Such risks, uncertainties and factors include, but are not limited to, changes in capital market conditions and prospects, and other factors such as changes in advertising demand, interest rates and newsprint prices; The Dallas Morning News circulation matters, including current and future audits of that newspaper’s circulation by the Audit Bureau of Circulations; technological changes, including the transition to digital television and the development of new systems to distribute television and other audio-visual content; development of Internet commerce; industry cycles; changes in pricing or other actions by competitors and suppliers; regulatory changes; adoption of new accounting standards or changes in existing accounting standards by the Financial Accounting Standards Board or other accounting standard-setting bodies or authorities; the effects of Company acquisitions and dispositions; general economic conditions; and significant armed conflict, as well as other risks detailed in Belo’s other public disclosures, filings with the Securities and Exchange Commission and elsewhere in this Annual Report on Form 10-K.
In this report, financial measures are presented in accordance with accounting principles generally accepted in the United States (“GAAP”) and also on a non-GAAP basis. The Company defines Consolidated EBITDA as net earnings before interest expense, income taxes, depreciation and amortization. Consolidated EBITDA is not a measure of financial performance under GAAP. Management uses Consolidated EBITDA in internal analyses as a supplemental measure of the financial performance of the Company to assist it with determining consolidated performance targets and performance comparisons against its peer group of companies, as well as capital spending and other investment decisions. Consolidated EBITDA is also a common alternative measure of performance used by investors, financial analysts, and rating agencies to evaluate financial performance.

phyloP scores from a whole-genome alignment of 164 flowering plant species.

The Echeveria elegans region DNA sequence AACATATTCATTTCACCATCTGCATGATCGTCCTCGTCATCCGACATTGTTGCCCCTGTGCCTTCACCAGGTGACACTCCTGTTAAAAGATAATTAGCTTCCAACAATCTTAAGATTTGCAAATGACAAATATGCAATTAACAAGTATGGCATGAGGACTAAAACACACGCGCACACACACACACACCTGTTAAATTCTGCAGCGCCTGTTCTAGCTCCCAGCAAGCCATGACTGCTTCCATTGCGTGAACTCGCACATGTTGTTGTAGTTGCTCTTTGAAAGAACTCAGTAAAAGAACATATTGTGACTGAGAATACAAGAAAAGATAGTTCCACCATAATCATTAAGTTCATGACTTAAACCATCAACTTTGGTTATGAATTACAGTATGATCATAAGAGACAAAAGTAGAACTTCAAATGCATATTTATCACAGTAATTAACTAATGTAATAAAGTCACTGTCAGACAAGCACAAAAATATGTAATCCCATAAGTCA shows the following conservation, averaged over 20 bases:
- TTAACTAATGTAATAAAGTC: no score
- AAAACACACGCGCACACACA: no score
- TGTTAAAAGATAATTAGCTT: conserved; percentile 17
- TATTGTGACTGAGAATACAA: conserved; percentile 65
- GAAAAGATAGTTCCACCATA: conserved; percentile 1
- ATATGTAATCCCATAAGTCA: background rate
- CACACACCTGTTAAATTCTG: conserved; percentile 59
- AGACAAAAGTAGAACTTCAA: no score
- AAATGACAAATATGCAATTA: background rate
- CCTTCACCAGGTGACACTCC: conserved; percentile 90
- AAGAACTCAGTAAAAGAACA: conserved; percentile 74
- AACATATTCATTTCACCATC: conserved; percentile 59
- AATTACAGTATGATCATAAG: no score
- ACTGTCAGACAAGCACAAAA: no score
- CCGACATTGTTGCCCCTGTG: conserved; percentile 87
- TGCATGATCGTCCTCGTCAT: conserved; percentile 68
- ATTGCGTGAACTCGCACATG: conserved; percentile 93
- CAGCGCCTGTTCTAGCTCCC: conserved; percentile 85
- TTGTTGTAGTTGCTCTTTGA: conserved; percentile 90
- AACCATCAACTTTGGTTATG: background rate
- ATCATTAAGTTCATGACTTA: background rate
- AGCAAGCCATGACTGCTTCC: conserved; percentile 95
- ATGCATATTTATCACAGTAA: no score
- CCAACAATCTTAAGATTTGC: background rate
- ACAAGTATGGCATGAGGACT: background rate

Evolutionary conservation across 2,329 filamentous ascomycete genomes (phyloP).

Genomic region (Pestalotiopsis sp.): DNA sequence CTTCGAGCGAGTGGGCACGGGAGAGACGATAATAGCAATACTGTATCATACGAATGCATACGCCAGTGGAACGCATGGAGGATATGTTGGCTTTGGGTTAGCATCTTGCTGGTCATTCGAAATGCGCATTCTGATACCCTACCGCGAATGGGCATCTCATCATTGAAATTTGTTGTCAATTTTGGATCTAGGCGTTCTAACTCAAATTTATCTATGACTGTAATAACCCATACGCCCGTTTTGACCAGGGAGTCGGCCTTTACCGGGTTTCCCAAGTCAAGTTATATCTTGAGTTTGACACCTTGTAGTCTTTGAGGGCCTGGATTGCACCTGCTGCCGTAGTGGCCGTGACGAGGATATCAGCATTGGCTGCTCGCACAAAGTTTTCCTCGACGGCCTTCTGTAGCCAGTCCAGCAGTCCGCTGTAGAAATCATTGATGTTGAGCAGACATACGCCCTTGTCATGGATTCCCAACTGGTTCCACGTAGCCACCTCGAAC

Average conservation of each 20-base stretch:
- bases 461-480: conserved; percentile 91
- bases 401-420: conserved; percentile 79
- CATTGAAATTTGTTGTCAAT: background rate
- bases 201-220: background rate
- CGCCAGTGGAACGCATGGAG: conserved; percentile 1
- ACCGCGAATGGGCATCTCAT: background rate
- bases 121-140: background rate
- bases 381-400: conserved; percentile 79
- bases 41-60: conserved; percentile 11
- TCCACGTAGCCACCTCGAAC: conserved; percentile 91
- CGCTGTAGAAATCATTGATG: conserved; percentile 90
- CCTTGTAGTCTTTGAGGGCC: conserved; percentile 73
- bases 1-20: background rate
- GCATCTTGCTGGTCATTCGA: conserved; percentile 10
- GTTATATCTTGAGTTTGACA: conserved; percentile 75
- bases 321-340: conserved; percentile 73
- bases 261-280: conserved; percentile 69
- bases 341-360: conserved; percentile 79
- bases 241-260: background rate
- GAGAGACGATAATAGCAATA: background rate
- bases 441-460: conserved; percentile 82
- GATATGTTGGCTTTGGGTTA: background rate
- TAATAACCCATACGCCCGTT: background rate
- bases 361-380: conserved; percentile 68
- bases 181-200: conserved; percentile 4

Belo’s financial statements are based on the selection and application of accounting policies which require management to make significant estimates and assumptions. The Company believes that the following are some of the more critical accounting policies currently affecting Belo’s financial position and results of operations. See Note 1 to the Consolidated Financial Statements for additional information concerning significant accounting policies.
Revenue Recognition Broadcast advertising revenue is recorded, net of agency commissions, when commercials are aired. Newspaper advertising revenue is recorded, net of agency commissions, when the advertisements are published in the newspaper. Advertising revenues for Internet Web sites are recorded, net of agency fees, ratably over the period of time the